The promise of commission-free ETFs has steered many index investors toward independent brokerages such as Questrade and Virtual Brokers. These deep discounters have a lot to offer, but before you sign on, make sure you understand the details of their pricing.
Orders at these brokerages may be subject to fees that originate with the exchanges and networks that match buyers and sellers. This includes the big boys such as the Toronto and New York Stock Exchanges, as well as a host of lesser-known electronic communication networks (ECNs) and alternative trading systems (ATSs). Though it’s not technically accurate, you’ll often hear all these costs lumped together as “ECN fees.”
ECN fees are applied on a per-share basis. They vary slightly depending on the brokerage and the specific exchange, but they’re always fractions of a cent. At Questrade, for example, the cost is $0.0035 on Canadian stocks and ETFs, while Virtual Brokers charges $0.0039.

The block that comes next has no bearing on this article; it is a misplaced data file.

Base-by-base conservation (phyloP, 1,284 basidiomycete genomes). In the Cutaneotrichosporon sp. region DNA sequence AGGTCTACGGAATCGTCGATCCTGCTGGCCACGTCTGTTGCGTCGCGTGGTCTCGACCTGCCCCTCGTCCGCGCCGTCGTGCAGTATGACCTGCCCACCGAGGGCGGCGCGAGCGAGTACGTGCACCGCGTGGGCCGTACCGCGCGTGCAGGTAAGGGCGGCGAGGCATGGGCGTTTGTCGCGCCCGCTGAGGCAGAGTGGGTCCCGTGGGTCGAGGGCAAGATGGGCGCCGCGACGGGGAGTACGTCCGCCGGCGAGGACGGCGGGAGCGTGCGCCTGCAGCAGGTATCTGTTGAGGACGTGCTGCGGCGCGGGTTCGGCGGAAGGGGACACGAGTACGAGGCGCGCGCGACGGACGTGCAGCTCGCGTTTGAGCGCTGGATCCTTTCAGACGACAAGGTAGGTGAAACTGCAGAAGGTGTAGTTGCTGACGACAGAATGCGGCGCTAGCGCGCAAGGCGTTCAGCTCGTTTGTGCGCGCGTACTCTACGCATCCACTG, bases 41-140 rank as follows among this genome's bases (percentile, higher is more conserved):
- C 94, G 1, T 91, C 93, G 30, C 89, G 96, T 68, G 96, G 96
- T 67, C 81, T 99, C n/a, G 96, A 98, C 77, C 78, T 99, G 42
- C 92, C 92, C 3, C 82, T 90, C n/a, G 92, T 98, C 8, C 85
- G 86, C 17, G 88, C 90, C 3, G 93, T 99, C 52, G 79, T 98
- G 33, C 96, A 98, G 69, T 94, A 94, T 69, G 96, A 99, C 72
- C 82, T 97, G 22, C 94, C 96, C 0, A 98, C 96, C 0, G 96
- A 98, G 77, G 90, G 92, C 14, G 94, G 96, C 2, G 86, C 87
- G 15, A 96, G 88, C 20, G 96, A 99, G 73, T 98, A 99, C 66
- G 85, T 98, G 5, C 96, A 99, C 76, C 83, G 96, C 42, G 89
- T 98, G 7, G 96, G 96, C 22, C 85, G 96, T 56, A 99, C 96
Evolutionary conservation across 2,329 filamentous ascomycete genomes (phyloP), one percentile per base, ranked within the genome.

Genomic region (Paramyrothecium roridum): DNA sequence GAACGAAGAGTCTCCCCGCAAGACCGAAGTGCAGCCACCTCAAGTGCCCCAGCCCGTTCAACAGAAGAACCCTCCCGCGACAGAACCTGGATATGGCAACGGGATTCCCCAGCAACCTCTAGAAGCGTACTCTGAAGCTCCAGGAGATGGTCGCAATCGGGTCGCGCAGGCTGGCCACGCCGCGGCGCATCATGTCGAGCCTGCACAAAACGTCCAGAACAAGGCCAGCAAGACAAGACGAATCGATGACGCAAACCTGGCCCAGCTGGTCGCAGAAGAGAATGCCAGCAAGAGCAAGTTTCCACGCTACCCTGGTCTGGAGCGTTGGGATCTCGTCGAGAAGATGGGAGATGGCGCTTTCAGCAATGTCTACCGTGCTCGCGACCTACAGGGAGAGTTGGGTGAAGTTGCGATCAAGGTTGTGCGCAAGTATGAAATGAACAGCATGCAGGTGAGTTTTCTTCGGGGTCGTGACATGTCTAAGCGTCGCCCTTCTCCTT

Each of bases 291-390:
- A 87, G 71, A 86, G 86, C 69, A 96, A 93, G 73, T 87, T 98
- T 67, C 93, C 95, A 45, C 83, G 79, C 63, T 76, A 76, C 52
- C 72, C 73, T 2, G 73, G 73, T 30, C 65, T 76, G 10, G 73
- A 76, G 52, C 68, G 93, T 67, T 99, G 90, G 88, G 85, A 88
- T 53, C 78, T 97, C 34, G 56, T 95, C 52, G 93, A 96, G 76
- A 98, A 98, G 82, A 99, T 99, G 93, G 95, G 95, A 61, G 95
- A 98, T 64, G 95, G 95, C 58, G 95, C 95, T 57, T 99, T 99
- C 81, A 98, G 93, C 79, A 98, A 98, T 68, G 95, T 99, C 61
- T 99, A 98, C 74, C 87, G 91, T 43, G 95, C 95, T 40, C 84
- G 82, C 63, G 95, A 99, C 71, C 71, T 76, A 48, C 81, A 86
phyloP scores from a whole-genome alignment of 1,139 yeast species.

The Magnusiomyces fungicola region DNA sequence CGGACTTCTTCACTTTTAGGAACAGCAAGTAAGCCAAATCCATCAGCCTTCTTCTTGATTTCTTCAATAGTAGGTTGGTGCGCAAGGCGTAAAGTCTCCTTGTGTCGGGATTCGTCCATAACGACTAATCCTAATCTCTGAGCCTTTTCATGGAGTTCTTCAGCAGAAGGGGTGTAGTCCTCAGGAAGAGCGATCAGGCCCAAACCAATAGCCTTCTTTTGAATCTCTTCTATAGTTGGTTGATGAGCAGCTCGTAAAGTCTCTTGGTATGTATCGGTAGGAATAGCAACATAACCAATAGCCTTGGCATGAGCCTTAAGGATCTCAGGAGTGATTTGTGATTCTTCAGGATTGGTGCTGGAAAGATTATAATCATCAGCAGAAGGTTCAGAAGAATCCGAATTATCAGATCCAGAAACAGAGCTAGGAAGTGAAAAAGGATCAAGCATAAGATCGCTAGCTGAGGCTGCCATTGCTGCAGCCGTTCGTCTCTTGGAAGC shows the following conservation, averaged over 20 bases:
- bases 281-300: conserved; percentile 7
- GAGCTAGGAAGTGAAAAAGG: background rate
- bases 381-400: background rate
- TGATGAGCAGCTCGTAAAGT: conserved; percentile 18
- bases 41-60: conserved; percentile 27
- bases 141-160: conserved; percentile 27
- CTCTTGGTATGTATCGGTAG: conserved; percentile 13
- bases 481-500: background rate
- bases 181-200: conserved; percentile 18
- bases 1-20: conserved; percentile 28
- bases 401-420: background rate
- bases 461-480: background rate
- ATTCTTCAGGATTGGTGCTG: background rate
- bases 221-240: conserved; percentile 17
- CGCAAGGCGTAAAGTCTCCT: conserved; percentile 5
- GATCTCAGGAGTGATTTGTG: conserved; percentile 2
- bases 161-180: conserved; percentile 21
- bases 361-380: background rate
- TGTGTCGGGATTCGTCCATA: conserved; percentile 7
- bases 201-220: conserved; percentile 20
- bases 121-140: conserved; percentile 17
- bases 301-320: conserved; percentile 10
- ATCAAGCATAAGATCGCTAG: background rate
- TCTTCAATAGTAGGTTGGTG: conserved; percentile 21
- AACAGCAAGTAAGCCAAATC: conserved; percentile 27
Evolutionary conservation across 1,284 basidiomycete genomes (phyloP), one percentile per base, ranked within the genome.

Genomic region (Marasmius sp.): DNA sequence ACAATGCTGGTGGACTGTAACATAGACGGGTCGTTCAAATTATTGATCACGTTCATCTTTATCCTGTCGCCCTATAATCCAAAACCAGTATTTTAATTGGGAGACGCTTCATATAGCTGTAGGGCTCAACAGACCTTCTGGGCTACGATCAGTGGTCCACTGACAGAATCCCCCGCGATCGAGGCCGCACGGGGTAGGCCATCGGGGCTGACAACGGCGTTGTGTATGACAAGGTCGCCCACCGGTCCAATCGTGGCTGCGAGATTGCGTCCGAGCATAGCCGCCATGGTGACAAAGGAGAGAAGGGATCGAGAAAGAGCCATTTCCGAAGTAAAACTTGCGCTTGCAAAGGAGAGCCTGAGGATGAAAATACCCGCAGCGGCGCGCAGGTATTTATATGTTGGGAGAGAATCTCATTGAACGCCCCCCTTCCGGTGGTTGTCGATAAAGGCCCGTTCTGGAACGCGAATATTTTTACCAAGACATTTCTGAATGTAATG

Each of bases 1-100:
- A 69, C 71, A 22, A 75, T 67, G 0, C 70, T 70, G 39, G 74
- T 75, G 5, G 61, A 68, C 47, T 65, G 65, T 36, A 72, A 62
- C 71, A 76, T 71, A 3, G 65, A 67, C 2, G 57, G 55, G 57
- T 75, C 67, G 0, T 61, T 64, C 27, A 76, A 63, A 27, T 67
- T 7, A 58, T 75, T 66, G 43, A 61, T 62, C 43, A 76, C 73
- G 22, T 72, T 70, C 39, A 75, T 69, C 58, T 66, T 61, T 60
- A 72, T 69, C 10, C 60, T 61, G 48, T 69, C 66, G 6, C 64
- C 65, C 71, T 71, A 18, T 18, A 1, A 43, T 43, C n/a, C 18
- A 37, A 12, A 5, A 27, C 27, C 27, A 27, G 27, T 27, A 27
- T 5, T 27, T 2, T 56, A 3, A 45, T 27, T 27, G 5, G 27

It’s a very small cost—less than $2 on an order of 500 shares—but ECN fees are irritating because it’s hard to understand when and why they apply. So let’s dig a little deeper.
ECN fees do not apply on every trade: they are only charged when a buy or sell order “removes liquidity.” What does that mean? An order that removes liquidity is one that is likely to be filled immediately. That includes all market orders, where the investor simply accepts the current price without specifying a minimum or maximum. It also includes